Submarines are some of our most versatile vessels.  They can go where surface ships can’t, whether by treaty or treacherous sea conditions.  Most submarines are positioned to be in a strategic position to strike any location on earth within a 24 hour time frame (or so I’m told).  Smaller numbers of submarines available means longer deployments, longer times between repairs, perhaps longer lifespans and limitations on technology as upgrades cannot be fitted into a boat without ripping her apart to her hull.

I’m not sure what the right answer is.  Each Virginia costs a $2-$2.4 BILLION each, but are designed to be highly versatile.  And the Virginia’s will age: Virginia herself is nine years old this year.  Building new is expensive.

But the expense in decommissioning or drawing down the number of decommissioned boats is also expensive.  AS anyone who owns an older car can tell you, breakdowns seem to occur more frequently as a car ages—and a sub is no exception.

 

 

 

Small Fire on the Miami: http://www.wmur.com/news/nh-news/Small-fire-reported-on-USS-Miami/-/9857858/19364840/-/2whb5tz/-/index.html

Virginia Submarines: http://www.onr.navy.mil/en/Media-Center/Fact-Sheets/Cost-Reduction-VA-Class-Subs.aspx

 

Memorial Day: a Thank You

Uncategorized | Posted by Rebekah
May 28 2012

When I was a kid, Memorial Day to me was a weekend where Dad got to stay home an extra day,  weekend when we opened our pool and planted our garden.  Despite their best efforts to teach us about what Memorial Day really meant, it was hard for me to really comprehend it.  My grandfather served in WWII, my Uncle was in the Air Force in the 70’s, but both survived.  There was no close relative or friend who I knew who had gone away and HADN’T returned, no photo of that missing uncle or cousin, the grandparent who I knew only from stories, so despite my respect for veterans that my parents instilled in me and my siblings, it was a kind of an abstract concept for me for many years–in fact, well into my young adulthood.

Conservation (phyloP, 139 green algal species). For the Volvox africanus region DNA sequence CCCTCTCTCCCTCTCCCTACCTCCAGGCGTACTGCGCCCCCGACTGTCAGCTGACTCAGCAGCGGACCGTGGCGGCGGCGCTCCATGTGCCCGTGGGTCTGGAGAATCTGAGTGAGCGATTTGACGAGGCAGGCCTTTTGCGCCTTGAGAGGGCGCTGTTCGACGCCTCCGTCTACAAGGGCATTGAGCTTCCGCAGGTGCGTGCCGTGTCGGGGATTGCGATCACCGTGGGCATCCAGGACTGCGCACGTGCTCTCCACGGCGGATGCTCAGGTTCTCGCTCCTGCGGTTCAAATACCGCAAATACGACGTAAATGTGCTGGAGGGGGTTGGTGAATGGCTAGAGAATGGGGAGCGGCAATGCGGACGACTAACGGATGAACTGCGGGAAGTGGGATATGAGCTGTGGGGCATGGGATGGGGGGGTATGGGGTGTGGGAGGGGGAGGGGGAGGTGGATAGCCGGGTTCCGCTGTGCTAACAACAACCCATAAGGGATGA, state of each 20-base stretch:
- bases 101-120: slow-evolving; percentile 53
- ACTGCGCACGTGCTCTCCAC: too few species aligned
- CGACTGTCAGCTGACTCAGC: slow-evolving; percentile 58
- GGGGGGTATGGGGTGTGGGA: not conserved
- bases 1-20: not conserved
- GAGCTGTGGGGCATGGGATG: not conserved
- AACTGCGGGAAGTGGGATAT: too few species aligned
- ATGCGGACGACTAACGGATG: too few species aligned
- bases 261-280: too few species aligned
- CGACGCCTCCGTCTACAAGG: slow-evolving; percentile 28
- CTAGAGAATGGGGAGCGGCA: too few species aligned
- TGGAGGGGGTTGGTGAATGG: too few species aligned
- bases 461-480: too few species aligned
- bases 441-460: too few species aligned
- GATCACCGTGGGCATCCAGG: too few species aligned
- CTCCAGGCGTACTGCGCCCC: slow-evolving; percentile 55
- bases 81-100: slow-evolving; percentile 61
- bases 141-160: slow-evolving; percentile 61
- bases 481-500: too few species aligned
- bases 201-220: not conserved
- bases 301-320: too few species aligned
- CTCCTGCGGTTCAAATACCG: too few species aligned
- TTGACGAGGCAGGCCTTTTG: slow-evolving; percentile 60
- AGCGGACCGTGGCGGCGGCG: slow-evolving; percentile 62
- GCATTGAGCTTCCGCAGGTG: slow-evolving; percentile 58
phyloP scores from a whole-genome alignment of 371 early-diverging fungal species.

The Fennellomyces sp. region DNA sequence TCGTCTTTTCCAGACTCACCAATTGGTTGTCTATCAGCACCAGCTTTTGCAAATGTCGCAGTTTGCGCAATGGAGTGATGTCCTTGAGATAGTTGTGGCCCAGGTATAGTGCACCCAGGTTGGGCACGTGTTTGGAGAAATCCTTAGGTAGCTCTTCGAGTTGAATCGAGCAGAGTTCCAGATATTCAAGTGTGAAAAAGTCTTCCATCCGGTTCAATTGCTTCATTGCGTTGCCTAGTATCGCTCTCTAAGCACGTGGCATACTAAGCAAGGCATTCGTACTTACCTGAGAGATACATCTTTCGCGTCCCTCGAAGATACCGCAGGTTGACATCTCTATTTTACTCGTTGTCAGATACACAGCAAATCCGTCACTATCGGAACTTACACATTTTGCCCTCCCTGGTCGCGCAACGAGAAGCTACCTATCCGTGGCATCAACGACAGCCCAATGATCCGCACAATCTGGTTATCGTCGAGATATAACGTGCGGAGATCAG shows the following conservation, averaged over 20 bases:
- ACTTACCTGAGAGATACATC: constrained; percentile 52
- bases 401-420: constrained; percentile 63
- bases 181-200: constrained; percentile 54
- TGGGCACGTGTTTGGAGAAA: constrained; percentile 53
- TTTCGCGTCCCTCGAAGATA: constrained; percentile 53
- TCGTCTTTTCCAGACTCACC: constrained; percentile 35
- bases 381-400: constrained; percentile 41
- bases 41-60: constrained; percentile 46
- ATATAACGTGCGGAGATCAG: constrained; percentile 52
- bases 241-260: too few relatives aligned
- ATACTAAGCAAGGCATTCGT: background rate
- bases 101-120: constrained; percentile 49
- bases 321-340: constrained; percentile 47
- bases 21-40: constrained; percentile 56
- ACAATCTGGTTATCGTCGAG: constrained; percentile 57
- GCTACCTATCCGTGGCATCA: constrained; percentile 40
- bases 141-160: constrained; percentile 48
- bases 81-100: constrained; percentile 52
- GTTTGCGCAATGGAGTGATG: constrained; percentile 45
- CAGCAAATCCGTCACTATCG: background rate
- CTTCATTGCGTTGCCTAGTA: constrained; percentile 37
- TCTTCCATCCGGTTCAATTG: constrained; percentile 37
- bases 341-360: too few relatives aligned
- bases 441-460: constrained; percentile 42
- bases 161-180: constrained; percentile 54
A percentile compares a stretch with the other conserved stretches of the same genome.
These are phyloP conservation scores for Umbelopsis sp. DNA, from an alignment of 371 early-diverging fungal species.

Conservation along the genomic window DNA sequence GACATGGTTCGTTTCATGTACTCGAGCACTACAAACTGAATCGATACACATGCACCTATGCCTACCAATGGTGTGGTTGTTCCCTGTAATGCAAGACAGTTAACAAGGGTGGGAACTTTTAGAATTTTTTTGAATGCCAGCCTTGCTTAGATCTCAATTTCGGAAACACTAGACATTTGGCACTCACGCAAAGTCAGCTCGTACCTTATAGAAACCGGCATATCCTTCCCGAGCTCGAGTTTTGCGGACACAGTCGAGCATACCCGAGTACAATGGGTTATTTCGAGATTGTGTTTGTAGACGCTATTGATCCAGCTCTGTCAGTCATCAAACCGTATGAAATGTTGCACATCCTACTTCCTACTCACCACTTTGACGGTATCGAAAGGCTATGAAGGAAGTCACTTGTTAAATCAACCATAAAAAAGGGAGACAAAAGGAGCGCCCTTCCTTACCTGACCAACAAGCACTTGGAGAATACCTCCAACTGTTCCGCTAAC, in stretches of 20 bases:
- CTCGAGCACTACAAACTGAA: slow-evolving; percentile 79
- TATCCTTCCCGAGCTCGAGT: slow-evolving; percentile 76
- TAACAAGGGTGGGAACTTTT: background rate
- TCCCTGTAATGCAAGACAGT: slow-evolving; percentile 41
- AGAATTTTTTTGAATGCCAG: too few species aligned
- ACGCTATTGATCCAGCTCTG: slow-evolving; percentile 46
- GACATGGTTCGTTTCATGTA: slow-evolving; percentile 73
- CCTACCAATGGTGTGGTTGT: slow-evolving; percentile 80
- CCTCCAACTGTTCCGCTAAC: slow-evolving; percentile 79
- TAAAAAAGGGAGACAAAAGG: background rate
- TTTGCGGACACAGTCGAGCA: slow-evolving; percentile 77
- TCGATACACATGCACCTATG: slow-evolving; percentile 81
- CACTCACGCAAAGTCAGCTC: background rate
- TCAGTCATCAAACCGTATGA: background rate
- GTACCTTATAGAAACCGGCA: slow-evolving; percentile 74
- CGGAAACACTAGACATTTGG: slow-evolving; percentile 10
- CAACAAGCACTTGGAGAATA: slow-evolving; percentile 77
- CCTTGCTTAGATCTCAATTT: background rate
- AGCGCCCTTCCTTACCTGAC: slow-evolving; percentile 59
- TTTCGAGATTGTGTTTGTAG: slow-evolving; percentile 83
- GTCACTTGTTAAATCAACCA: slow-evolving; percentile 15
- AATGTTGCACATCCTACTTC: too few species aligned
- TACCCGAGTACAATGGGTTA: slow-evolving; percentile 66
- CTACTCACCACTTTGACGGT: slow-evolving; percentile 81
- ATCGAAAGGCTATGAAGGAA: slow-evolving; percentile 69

It’s so different now.  I still don’t have that relative or friend who hasn’t returned from a warfront, whether WWII or Afghanistan or Iraq, though I know many who are serving and have served our country in the current theaters.  But working with veterans and listening to their stories, happy, sad, frightening, wistful, has opened a door into that world that I can no longer NOT see.  I’ve seen Submarine Veterans who literally live with ghosts, and have for years, of friends who they took R&R with, who schooled with, who got on a different boat and simply vanished.  In talking to Al Jacobson and Jim Alls of the Flier crew, and the relatives of the men who never returned, I’ve gotten to “know” in a little way, these men who were so bright an vibrant and have remained frozen in youthr decades now.  It’s so easy, especially when we’re young and “immortal”,  for us just to see old men who can’t stop telling stories about days long gone and a world that no longer exists…but when I finally  listened, I got to see the 18 year old behind the wrinkles, the greying hair, the cane, and hearing aids…and I got to meet the men who are fading into the mist if we DON’T listen.  Who had dreams, and families, and plans which never flowered…and my gratitude grew so much…and I’m so thankful.